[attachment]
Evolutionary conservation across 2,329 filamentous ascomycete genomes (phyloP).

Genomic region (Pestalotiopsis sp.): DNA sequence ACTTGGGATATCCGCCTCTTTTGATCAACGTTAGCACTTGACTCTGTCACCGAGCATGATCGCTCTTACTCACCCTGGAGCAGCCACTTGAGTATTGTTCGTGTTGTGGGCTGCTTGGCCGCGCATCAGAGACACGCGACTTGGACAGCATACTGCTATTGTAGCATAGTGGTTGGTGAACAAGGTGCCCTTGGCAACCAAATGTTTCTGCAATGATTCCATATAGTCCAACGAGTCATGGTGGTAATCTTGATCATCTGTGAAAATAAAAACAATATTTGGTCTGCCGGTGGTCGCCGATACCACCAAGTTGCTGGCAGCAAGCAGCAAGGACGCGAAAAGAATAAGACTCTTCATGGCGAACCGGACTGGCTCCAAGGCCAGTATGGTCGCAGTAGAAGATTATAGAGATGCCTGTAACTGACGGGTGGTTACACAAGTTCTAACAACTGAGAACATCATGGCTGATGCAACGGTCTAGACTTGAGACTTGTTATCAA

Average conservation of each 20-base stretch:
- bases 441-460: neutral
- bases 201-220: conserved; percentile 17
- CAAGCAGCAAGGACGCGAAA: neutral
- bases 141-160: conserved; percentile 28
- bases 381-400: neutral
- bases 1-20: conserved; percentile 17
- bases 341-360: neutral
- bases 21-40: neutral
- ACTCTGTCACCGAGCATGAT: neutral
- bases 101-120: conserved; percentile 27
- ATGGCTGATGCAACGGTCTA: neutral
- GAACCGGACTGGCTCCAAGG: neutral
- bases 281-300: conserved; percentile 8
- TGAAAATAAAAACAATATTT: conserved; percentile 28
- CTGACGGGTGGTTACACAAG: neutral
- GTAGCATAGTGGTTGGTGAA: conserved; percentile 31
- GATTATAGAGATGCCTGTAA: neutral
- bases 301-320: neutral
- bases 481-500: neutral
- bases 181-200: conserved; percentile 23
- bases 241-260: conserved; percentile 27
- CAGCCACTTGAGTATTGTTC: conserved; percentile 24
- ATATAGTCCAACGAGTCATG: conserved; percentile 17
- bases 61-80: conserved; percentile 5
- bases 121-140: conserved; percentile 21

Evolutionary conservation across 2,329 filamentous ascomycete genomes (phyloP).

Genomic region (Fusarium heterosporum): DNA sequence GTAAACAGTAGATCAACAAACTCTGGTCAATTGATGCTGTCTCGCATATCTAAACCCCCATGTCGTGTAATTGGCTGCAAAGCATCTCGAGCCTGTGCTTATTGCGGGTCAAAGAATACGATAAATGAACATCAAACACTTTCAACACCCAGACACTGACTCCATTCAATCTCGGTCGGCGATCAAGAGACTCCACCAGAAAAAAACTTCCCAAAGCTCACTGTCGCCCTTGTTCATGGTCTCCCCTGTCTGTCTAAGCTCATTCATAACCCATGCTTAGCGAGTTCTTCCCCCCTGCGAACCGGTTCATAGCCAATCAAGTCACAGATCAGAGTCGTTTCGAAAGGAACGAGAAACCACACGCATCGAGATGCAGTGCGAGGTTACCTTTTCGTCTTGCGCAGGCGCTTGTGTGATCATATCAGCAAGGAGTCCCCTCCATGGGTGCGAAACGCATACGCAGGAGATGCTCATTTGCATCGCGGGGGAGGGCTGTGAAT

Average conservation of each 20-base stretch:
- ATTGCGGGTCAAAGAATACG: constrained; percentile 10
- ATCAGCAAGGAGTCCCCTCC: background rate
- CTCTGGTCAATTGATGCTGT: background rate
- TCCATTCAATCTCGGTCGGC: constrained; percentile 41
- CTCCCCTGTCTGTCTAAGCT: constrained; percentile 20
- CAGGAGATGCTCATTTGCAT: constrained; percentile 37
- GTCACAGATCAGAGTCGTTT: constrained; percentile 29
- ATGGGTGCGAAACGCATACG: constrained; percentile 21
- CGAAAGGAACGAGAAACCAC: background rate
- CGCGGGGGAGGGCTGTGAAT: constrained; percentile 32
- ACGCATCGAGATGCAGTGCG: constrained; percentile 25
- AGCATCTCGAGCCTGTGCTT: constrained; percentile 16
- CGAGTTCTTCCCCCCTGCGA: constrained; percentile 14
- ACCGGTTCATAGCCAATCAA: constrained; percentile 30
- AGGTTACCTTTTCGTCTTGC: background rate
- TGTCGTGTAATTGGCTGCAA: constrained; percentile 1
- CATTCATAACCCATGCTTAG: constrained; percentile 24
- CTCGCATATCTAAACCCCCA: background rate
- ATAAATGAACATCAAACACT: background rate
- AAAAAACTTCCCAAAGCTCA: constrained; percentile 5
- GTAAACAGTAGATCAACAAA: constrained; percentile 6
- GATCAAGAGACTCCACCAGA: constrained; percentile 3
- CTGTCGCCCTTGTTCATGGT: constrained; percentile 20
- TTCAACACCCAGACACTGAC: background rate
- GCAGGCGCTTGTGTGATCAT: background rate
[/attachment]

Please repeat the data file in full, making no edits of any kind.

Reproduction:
Evolutionary conservation across 2,329 filamentous ascomycete genomes (phyloP).

Genomic region (Pestalotiopsis sp.): DNA sequence ACTTGGGATATCCGCCTCTTTTGATCAACGTTAGCACTTGACTCTGTCACCGAGCATGATCGCTCTTACTCACCCTGGAGCAGCCACTTGAGTATTGTTCGTGTTGTGGGCTGCTTGGCCGCGCATCAGAGACACGCGACTTGGACAGCATACTGCTATTGTAGCATAGTGGTTGGTGAACAAGGTGCCCTTGGCAACCAAATGTTTCTGCAATGATTCCATATAGTCCAACGAGTCATGGTGGTAATCTTGATCATCTGTGAAAATAAAAACAATATTTGGTCTGCCGGTGGTCGCCGATACCACCAAGTTGCTGGCAGCAAGCAGCAAGGACGCGAAAAGAATAAGACTCTTCATGGCGAACCGGACTGGCTCCAAGGCCAGTATGGTCGCAGTAGAAGATTATAGAGATGCCTGTAACTGACGGGTGGTTACACAAGTTCTAACAACTGAGAACATCATGGCTGATGCAACGGTCTAGACTTGAGACTTGTTATCAA

Average conservation of each 20-base stretch:
- bases 441-460: neutral
- bases 201-220: conserved; percentile 17
- CAAGCAGCAAGGACGCGAAA: neutral
- bases 141-160: conserved; percentile 28
- bases 381-400: neutral
- bases 1-20: conserved; percentile 17
- bases 341-360: neutral
- bases 21-40: neutral
- ACTCTGTCACCGAGCATGAT: neutral
- bases 101-120: conserved; percentile 27
- ATGGCTGATGCAACGGTCTA: neutral
- GAACCGGACTGGCTCCAAGG: neutral
- bases 281-300: conserved; percentile 8
- TGAAAATAAAAACAATATTT: conserved; percentile 28
- CTGACGGGTGGTTACACAAG: neutral
- GTAGCATAGTGGTTGGTGAA: conserved; percentile 31
- GATTATAGAGATGCCTGTAA: neutral
- bases 301-320: neutral
- bases 481-500: neutral
- bases 181-200: conserved; percentile 23
- bases 241-260: conserved; percentile 27
- CAGCCACTTGAGTATTGTTC: conserved; percentile 24
- ATATAGTCCAACGAGTCATG: conserved; percentile 17
- bases 61-80: conserved; percentile 5
- bases 121-140: conserved; percentile 21

Evolutionary conservation across 2,329 filamentous ascomycete genomes (phyloP).

Genomic region (Fusarium heterosporum): DNA sequence GTAAACAGTAGATCAACAAACTCTGGTCAATTGATGCTGTCTCGCATATCTAAACCCCCATGTCGTGTAATTGGCTGCAAAGCATCTCGAGCCTGTGCTTATTGCGGGTCAAAGAATACGATAAATGAACATCAAACACTTTCAACACCCAGACACTGACTCCATTCAATCTCGGTCGGCGATCAAGAGACTCCACCAGAAAAAAACTTCCCAAAGCTCACTGTCGCCCTTGTTCATGGTCTCCCCTGTCTGTCTAAGCTCATTCATAACCCATGCTTAGCGAGTTCTTCCCCCCTGCGAACCGGTTCATAGCCAATCAAGTCACAGATCAGAGTCGTTTCGAAAGGAACGAGAAACCACACGCATCGAGATGCAGTGCGAGGTTACCTTTTCGTCTTGCGCAGGCGCTTGTGTGATCATATCAGCAAGGAGTCCCCTCCATGGGTGCGAAACGCATACGCAGGAGATGCTCATTTGCATCGCGGGGGAGGGCTGTGAAT

Average conservation of each 20-base stretch:
- ATTGCGGGTCAAAGAATACG: constrained; percentile 10
- ATCAGCAAGGAGTCCCCTCC: background rate
- CTCTGGTCAATTGATGCTGT: background rate
- TCCATTCAATCTCGGTCGGC: constrained; percentile 41
- CTCCCCTGTCTGTCTAAGCT: constrained; percentile 20
- CAGGAGATGCTCATTTGCAT: constrained; percentile 37
- GTCACAGATCAGAGTCGTTT: constrained; percentile 29
- ATGGGTGCGAAACGCATACG: constrained; percentile 21
- CGAAAGGAACGAGAAACCAC: background rate
- CGCGGGGGAGGGCTGTGAAT: constrained; percentile 32
- ACGCATCGAGATGCAGTGCG: constrained; percentile 25
- AGCATCTCGAGCCTGTGCTT: constrained; percentile 16
- CGAGTTCTTCCCCCCTGCGA: constrained; percentile 14
- ACCGGTTCATAGCCAATCAA: constrained; percentile 30
- AGGTTACCTTTTCGTCTTGC: background rate
- TGTCGTGTAATTGGCTGCAA: constrained; percentile 1
- CATTCATAACCCATGCTTAG: constrained; percentile 24
- CTCGCATATCTAAACCCCCA: background rate
- ATAAATGAACATCAAACACT: background rate
- AAAAAACTTCCCAAAGCTCA: constrained; percentile 5
- GTAAACAGTAGATCAACAAA: constrained; percentile 6
- GATCAAGAGACTCCACCAGA: constrained; percentile 3
- CTGTCGCCCTTGTTCATGGT: constrained; percentile 20
- TTCAACACCCAGACACTGAC: background rate
- GCAGGCGCTTGTGTGATCAT: background rate